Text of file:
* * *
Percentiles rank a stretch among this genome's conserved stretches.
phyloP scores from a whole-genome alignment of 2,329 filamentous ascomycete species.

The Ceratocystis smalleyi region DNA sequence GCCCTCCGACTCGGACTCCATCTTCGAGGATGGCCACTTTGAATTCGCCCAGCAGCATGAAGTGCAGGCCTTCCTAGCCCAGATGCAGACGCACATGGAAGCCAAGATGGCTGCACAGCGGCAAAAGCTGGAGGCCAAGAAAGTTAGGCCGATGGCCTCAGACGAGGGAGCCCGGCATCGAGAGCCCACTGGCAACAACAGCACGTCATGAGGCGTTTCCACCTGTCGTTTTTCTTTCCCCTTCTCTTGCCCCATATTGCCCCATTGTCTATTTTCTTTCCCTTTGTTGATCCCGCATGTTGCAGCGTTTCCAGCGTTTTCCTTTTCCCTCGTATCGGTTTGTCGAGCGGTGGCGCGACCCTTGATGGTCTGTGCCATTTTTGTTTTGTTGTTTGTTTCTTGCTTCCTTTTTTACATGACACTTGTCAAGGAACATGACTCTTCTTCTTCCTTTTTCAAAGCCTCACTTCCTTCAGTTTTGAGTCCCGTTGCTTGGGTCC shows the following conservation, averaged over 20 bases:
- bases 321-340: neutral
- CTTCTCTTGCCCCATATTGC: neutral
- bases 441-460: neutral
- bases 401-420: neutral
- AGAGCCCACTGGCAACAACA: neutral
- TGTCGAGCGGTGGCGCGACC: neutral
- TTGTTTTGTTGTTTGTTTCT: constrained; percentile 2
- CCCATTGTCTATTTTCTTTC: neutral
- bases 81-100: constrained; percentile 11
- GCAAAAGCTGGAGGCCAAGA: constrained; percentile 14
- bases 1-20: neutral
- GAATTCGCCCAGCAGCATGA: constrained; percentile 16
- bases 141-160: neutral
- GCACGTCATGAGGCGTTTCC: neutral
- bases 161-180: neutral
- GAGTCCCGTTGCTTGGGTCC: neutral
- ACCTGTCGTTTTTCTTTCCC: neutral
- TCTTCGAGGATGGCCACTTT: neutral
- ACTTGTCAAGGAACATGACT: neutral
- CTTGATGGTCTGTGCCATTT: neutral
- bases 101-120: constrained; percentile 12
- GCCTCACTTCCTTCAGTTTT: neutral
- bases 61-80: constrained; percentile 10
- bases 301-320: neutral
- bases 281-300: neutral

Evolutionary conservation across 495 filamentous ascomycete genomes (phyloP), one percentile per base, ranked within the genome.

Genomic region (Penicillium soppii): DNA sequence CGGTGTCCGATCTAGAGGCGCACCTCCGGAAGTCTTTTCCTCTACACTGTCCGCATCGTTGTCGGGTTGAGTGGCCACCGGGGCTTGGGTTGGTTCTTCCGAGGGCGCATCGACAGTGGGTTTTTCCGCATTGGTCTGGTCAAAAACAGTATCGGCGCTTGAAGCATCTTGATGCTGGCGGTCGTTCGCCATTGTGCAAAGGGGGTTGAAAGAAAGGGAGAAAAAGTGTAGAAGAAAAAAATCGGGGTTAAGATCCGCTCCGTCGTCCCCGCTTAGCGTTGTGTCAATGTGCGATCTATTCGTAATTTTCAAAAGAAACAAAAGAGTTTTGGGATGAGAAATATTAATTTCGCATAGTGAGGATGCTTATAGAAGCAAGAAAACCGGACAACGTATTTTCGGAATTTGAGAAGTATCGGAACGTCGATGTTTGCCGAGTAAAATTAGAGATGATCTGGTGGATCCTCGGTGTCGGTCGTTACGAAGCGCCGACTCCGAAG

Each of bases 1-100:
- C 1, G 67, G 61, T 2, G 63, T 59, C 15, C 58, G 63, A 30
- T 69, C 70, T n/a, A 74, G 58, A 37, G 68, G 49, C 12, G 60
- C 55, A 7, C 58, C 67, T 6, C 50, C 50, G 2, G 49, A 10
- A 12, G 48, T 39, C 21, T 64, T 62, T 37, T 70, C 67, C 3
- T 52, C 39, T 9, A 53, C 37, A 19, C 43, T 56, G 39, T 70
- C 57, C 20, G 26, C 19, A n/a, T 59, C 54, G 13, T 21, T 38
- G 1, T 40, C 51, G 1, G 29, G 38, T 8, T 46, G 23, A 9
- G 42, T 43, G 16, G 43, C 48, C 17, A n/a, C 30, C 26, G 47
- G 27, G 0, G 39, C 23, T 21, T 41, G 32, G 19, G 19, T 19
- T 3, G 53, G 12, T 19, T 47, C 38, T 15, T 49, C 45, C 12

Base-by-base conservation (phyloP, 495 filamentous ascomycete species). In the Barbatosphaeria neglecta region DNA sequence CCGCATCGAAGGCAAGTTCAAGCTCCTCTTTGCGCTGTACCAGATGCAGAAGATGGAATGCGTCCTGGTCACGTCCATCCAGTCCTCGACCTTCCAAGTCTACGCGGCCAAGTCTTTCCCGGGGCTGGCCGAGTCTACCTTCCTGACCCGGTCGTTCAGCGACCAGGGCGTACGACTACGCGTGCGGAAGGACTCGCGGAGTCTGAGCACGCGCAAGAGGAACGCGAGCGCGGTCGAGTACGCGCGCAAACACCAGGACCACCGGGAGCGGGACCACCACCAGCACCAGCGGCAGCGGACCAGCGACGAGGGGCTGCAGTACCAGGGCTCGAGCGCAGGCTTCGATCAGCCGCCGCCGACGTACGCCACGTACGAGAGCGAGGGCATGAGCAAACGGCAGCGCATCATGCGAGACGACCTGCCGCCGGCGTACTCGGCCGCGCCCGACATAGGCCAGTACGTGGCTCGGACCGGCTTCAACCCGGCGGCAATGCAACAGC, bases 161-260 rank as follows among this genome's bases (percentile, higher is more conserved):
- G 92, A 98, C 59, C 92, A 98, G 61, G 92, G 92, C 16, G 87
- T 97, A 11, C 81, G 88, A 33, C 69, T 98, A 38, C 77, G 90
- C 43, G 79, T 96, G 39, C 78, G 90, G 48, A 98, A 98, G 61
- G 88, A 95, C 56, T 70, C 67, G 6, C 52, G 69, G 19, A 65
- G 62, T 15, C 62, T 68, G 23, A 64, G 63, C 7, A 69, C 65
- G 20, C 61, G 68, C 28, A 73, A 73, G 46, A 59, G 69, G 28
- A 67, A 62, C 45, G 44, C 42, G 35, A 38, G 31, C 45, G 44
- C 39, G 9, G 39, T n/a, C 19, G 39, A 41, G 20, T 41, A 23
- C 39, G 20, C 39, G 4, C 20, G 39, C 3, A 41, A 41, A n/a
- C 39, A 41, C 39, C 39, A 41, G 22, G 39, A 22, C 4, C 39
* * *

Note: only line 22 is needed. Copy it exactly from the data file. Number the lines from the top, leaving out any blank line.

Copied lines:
- ACTTGTCAAGGAACATGACT: neutral